Sunday, February 20, 2011

Meet the Peeples

After almost three years of chicken-keeping, we are finally becoming chicken-savvy. And by that I mean, we feel comfortable enough around the chickens to feel confident in raising up some chicks.

Now, you can either order a box of 25 from a hatchery, get (invariably) older hens or roosters off Craigslist, or get chicks from the local feed store. When we dove into the poultry world with our acquisition of Marilyn and Pearl Wyandotte it was from a Craigslist post, and we got the Lakenvelders, Rhode Island Red Sonja, Lola and Frenchy Orpington, the Marans, and Betty Australorp the same way. But with the exception of Cleo and Coco Maran, who we acquired as pullets, the others were all adult hens of unknown age.

Chicken-keeping is hugely popular here in Humboldt Co., so when the feed store says it's gonna have chicks Friday morning—the first order of the new year—you really need to be down there Friday morning to get some. Not Sunday morning, which is the best I can manage with my post office schedule. So I had to enlist the aid of my husband, Greg-I-Am-Not-A-Farmer!, to go stand in line at the feed store, then bring them home and show the babies what water is by dipping their little beaks in their water can.

And surprisingly I-Am-Not-A-Farmer! said, Sure. He then went back on Saturday for another batch!

Last week's batch of chick-babies. The yellow ones are Leghorns (Buff? White? I don't yet know.), really good egg-layers. The sooty-yellow ones are Cochins, a gigantic meat-bird with feathered legs. The two dark ones are Barred Rocks, a dual-purpose breed (meat and eggs). Since we're keeping chickens for eggs, the Cochins are for entertainment purposes only; they can ride the productivity of the Leghorns.

Baby chickens (and baby ducks, it must be said, despite the extreme poopiness) are incredibly cute, and their contented peeping noises are very pleasant—a good thing, since their brooder box is in our dining room. (We're taking meals on a folding table in the living room.) I find them appealing in a way I do not find baby wild birds. Just goes to show the power of domestication.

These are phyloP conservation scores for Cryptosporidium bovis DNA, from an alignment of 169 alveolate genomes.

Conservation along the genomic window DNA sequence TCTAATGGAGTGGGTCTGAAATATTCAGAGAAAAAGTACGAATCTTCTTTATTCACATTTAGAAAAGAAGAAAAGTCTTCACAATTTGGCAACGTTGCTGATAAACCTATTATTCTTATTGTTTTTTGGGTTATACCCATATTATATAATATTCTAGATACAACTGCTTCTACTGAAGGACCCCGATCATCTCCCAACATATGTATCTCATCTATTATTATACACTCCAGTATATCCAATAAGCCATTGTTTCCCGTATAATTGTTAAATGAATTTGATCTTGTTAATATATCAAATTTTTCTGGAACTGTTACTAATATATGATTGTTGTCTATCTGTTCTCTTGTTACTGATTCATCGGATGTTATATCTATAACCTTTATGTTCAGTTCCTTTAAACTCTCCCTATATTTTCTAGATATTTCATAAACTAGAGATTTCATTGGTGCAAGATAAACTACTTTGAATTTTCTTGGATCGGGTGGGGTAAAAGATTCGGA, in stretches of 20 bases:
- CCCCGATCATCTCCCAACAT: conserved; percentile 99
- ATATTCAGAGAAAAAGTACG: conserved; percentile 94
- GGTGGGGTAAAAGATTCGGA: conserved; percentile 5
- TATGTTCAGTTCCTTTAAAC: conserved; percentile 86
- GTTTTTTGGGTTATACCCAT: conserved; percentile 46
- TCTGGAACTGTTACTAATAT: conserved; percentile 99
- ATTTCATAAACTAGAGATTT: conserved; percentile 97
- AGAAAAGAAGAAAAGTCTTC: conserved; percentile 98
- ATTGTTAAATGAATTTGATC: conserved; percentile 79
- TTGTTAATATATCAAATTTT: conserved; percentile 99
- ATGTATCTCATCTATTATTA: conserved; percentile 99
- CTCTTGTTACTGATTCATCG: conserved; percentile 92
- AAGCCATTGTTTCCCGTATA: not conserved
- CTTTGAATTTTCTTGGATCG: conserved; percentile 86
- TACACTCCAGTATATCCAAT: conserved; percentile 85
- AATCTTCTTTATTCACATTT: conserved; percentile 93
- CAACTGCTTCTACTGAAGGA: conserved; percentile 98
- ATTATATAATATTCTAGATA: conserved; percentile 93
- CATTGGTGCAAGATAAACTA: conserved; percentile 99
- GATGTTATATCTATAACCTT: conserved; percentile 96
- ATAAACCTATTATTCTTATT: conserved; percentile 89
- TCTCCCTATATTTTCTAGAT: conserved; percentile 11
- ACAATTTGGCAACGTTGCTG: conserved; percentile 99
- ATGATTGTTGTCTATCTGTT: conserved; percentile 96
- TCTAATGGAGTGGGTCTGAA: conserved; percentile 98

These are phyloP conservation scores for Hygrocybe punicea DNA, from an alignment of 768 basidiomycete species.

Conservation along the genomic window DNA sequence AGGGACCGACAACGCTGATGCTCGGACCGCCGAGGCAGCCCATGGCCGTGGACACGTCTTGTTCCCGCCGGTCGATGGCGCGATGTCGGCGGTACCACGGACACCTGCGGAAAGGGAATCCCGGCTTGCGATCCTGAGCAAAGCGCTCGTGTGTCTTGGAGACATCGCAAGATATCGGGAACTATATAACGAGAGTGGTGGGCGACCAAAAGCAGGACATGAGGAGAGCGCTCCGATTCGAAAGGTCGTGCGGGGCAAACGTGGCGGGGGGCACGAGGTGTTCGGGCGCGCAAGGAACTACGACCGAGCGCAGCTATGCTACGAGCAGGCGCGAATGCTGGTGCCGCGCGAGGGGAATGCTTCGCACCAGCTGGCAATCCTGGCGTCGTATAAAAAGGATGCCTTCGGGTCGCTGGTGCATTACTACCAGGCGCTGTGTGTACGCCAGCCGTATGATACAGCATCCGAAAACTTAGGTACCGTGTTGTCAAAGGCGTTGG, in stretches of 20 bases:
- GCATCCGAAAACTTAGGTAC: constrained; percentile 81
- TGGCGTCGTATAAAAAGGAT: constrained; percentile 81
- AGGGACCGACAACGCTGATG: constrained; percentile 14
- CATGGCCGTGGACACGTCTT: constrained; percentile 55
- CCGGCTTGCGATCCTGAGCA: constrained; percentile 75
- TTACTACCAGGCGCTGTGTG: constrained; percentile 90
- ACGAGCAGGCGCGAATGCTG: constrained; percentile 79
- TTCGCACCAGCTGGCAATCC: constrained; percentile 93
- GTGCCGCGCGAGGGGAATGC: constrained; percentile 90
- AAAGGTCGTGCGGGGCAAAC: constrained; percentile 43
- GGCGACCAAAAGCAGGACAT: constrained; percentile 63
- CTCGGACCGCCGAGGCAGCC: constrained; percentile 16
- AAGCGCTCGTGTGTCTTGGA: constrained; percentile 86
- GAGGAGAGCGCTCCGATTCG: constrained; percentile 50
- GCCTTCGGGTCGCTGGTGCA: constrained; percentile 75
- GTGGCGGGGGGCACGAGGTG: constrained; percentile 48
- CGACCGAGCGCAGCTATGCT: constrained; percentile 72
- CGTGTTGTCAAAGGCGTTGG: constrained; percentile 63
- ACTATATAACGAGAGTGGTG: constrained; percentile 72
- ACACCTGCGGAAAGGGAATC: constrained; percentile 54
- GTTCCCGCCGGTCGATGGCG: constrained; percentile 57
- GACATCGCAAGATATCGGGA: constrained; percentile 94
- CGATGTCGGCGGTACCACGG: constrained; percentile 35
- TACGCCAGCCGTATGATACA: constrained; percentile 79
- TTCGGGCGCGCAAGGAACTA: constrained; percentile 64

They huddle together under their heat lamp, the race in a group to the scratch plate for chow, they run back to the lamp and pass out en masse. Very funny to watch, though it's beginning to irritate Orange Gina, who thinks free time is better spent in cat-oriented pursuits.

After we'd had the chicks for a week, Greg asked, What kinds of chicks will the feed store have this Friday? Great! I'm getting some.

 So now we have a big box full of eighteen chicks. The yellow and sooty-yellow ones are the Leghorns and Cochins from last week. Three brown ones with stripes (one's in the upper corner of the box, middle of the photo) are Ameraucanas (green- and blue-colored eggs), the little russet-colored ones are Rhode Island Reds (eggs, lots of 'em!), the two dark ones in the middle of the photo with light-colored spots on their heads are Jersey Giants (more meaty freeloaders, but should be great conversation pieces), and the small dark ones are, uh, Barred Rocks from last week and, mm, something else. (Greg wrote it down in his pocket-brain but I don't know where he put it.)

I expect half of these will end up being cockerels, which means finding them a home in the country or slaughtering them for the pantry. So maybe we'll end up with nine or so new pullets, some of which might be great egg-layers, some might not. But I think we're set on chickens for awhile.

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